This morning, I woke up fairly early because I had planned to take my dog hiking. My dog, sensing that I had something planned, followed me around the house, tail whipping back and forth at a slick 100 miles per hour, as if she thought continuous wagging would somehow propel me through my morning routine just a little bit faster. Finally, with a belly full of yogurt and running shoes on my feet, I was ready for a few fun filled hours of tromping through the woods. I clipped my dog’s leash into place and we were off.
The two of us spent the next hour or so exploring a state park a few miles from home. My dog pressed her little nose firmly to the ground as she followed all sorts of delightful smells around while I enjoyed the scenery and fantasized that I was a primitive cave woman tracking my dinner through the thicket. As we took full advantage of the vigorous exercise and the crisp fresh air…both set against the beautiful backdrop Mother Nature designed, my dog and I were truly in our element.
All of the sudden, we heard a loud crash in the forest. My dog stopped short and I peered into the woodland expecting to see a falling tree. Instead, I saw a large, muscled, brown body flying through the thicket at top speed. Whatever it was, it was a hell of a lot bigger than I was and it was coming straight towards me. Startled, I shrieked. For some reason, the sound of my scream seemed to rattle the creature and it leapt into the air in response. It landed on the path in front of me, less than 3 feet away. Had my dog and I not heard the initial crash and paused when we did, it likely would have trampled us.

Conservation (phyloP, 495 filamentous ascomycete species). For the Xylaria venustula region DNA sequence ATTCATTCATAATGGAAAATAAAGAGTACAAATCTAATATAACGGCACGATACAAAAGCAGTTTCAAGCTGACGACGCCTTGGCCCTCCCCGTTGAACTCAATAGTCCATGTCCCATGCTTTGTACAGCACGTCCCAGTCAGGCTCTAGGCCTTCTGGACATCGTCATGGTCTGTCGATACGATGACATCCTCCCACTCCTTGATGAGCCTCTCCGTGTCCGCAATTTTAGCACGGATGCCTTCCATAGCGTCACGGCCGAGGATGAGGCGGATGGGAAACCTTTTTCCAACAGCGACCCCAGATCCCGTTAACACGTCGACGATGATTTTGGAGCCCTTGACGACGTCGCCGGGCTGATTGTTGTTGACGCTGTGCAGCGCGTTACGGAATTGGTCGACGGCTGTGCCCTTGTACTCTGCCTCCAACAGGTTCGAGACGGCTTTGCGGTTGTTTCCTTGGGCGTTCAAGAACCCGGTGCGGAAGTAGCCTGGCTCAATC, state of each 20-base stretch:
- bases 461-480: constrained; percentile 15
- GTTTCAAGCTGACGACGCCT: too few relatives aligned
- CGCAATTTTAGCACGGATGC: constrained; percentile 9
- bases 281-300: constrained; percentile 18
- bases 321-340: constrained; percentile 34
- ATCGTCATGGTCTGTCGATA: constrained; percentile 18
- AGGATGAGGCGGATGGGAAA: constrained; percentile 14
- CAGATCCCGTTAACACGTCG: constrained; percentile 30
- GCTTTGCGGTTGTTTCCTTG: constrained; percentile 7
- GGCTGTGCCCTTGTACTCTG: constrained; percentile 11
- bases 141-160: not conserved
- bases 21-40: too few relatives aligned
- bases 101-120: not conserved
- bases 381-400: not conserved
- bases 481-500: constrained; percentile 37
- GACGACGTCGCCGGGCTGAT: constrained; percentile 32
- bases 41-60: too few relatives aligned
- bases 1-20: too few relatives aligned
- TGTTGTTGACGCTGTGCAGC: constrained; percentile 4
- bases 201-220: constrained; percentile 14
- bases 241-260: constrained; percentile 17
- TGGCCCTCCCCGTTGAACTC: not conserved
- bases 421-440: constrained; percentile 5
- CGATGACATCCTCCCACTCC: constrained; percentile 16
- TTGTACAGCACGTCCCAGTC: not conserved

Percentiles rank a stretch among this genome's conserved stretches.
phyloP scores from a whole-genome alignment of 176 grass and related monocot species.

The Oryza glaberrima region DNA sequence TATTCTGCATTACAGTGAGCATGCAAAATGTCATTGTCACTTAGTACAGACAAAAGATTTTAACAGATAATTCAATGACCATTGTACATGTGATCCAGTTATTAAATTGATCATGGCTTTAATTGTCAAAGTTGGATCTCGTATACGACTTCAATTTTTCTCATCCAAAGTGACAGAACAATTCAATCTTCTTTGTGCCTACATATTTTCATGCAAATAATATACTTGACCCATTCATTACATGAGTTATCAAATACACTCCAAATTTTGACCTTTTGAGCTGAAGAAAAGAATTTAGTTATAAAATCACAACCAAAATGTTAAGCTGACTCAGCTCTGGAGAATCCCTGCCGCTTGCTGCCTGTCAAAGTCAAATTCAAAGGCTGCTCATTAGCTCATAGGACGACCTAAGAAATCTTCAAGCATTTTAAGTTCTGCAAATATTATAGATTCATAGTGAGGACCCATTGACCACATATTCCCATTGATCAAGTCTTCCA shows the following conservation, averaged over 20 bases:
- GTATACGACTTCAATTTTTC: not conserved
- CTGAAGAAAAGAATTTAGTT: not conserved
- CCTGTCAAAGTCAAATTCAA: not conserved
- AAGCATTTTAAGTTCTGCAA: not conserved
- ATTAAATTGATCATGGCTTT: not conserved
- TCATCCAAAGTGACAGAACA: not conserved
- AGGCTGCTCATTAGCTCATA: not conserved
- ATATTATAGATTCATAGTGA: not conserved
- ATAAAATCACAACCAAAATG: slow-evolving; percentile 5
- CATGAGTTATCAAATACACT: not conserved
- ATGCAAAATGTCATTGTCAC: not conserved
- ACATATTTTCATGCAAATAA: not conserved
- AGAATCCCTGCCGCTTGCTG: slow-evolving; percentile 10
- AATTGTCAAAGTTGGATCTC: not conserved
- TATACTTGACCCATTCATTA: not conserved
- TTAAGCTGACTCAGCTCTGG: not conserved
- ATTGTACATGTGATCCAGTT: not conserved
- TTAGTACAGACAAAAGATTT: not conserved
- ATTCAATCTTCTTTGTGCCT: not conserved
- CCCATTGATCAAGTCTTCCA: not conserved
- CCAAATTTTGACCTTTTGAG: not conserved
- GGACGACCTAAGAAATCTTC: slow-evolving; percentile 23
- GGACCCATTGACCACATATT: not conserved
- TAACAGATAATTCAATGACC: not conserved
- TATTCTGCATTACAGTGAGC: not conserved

It was the largest deer I had ever seen in my life. But then again, I have never been close enough to a deer to touch it, so take that statement for what you will. Still, the thing was a good foot taller than I was and that wasn’t taking into consideration the massive pair of antlers that sat on top of his head. Staring at those antlers, I was no longer thinking about Mother Nature and this perfect world she had created for us. Instead, I was imagining my gored guts splayed out on the path like some sort of grotesque speed bump.
Time seemed to stand still for me and the deer; we both froze in place. My dog, on the other hand, was not hypnotized by mental images of antlers ripping and tearing at her soft underbelly, so she turned tail and ran.
I was completely unsure of how to handle the situation. Vaguely, I thought about my dog and remembered that looking directly into her eyes could, in dog language, be viewed as threat. I didn’t know if this little factoid held true for deer as well, but I figured it couldn’t hurt to break eye contact. Slowly, I glanced over my shoulder to see where my dog went. She had paused on the path about 15 feet away when she realized I wasn’t following her. Reluctantly, she was heading back in my direction with a rumbling growl lodged in her throat.
Now I know my dog, so I could tell she was feeling her unsure of herself. Her growling wasn’t a sign of aggression towards the deer so much as she was saying to me, “Uh, you know I can’t kill that thing, right? So…uh…I was thinking….shouldn’t we be…uh… running away?”